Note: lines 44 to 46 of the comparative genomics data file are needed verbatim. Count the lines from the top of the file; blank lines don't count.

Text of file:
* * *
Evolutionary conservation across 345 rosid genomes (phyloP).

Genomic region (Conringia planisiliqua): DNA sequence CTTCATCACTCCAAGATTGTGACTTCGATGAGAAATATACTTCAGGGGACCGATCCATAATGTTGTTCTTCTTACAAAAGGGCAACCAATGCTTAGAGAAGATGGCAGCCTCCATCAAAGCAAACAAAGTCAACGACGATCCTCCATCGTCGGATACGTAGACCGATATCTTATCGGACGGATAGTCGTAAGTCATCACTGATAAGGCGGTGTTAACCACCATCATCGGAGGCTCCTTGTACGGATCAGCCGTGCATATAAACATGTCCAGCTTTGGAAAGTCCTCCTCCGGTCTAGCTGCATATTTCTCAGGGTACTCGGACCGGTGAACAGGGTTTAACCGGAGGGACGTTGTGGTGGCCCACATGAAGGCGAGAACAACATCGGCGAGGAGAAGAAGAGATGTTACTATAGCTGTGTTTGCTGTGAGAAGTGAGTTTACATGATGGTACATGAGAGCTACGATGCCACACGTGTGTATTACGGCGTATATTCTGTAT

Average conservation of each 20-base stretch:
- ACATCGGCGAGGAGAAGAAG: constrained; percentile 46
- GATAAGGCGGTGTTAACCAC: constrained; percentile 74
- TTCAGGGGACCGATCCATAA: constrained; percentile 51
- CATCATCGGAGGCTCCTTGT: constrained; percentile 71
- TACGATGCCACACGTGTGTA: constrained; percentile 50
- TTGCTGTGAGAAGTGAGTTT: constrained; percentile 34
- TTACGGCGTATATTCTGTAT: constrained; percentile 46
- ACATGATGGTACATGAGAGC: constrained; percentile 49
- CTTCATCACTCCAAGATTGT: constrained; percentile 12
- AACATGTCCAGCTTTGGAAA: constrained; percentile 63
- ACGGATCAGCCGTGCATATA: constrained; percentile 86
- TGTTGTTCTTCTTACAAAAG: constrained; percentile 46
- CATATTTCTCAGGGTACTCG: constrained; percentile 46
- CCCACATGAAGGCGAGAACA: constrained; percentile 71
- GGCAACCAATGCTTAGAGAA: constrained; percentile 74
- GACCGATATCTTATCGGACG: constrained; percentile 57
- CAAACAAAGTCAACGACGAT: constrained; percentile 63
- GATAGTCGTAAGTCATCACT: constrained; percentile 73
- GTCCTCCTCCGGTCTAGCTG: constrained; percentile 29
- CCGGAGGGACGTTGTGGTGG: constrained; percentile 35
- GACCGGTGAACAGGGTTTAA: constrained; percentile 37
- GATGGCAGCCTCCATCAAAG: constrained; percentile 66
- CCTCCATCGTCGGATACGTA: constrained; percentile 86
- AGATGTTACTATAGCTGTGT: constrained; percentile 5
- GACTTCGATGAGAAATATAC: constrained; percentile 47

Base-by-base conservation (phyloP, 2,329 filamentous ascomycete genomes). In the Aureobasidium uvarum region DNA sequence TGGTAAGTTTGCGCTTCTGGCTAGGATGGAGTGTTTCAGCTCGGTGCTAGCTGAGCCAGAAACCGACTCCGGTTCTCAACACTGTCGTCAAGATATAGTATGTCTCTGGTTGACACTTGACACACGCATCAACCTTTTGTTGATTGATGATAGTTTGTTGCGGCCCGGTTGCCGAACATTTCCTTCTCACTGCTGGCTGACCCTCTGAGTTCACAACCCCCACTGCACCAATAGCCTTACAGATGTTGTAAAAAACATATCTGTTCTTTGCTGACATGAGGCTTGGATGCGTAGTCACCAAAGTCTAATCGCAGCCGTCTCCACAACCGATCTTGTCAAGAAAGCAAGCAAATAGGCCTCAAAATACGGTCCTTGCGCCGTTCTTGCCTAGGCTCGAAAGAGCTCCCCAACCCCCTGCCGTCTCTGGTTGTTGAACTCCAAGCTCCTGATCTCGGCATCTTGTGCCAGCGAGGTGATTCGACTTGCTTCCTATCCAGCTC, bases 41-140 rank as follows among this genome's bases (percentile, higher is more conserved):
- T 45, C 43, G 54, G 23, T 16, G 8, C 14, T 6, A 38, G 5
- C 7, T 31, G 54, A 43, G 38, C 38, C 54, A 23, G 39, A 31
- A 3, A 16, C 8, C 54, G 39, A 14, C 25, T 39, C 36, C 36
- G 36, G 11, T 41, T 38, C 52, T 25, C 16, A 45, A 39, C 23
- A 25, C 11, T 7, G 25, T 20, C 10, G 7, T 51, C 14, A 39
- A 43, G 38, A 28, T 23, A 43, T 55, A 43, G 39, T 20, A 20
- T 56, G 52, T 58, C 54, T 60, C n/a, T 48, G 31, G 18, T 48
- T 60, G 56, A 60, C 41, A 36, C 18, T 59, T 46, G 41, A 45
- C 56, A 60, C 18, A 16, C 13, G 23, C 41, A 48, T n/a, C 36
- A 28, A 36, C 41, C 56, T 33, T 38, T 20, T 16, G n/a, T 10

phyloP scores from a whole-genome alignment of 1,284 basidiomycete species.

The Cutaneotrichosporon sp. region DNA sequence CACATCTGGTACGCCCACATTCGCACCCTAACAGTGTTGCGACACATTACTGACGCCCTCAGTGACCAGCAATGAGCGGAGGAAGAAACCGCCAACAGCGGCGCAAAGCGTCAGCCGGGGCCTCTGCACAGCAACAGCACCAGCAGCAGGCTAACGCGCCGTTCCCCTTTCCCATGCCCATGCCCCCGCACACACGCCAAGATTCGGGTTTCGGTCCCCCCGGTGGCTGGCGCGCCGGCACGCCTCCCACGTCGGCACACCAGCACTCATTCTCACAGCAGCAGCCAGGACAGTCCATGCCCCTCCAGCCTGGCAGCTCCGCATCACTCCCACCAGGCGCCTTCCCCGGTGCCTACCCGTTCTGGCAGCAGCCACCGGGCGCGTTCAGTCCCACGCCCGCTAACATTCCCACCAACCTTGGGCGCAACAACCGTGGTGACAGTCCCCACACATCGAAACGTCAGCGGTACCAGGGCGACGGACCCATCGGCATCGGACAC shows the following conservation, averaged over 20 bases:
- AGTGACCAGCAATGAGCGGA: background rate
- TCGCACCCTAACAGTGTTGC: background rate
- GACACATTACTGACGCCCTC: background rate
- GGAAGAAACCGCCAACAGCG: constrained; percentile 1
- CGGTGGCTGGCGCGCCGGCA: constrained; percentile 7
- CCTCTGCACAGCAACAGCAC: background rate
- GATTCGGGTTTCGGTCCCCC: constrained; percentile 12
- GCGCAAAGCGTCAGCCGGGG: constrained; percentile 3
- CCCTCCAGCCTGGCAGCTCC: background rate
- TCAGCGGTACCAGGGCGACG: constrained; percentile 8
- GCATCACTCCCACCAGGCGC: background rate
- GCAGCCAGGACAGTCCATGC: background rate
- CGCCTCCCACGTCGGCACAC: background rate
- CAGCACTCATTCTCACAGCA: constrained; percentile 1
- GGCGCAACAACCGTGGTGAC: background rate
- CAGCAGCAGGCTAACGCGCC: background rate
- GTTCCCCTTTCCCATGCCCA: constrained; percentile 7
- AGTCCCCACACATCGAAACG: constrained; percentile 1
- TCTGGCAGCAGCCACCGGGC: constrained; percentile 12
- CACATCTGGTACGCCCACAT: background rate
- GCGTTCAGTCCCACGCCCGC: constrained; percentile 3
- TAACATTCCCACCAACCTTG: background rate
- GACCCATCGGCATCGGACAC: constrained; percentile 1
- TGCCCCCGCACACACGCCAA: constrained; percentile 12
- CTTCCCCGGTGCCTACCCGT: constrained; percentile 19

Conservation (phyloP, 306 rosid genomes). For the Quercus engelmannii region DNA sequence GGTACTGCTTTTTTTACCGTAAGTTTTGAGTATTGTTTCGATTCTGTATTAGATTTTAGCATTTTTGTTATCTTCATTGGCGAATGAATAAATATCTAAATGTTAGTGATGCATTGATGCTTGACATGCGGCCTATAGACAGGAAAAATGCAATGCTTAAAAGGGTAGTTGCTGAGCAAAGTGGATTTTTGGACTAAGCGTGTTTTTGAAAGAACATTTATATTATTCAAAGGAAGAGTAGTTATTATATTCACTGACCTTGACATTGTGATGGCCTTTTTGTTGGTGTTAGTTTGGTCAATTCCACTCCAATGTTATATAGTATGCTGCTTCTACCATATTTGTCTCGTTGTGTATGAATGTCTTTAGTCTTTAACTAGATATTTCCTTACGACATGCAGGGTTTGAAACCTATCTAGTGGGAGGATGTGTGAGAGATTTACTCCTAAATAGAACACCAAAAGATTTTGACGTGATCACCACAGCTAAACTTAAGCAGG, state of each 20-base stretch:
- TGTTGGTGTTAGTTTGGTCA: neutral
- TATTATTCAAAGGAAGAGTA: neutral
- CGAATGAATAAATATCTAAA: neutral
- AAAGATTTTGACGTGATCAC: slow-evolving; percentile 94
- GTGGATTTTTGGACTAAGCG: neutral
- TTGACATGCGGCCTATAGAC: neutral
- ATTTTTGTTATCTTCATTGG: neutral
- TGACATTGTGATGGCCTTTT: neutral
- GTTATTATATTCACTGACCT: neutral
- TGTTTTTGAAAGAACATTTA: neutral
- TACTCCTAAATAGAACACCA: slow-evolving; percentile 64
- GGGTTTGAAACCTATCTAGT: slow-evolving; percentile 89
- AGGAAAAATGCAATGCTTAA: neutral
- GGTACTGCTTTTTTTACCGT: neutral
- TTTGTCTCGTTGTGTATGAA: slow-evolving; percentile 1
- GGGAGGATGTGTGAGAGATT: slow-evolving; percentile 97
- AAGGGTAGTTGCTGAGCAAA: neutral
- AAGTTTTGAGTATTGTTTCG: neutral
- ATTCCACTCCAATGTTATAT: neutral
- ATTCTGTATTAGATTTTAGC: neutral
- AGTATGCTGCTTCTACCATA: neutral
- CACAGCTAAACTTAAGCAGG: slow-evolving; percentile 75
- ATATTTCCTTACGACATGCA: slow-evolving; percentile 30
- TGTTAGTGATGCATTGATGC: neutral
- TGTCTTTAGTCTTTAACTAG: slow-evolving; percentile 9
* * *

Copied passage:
- GACACATTACTGACGCCCTC: background rate
- GGAAGAAACCGCCAACAGCG: constrained; percentile 1
- CGGTGGCTGGCGCGCCGGCA: constrained; percentile 7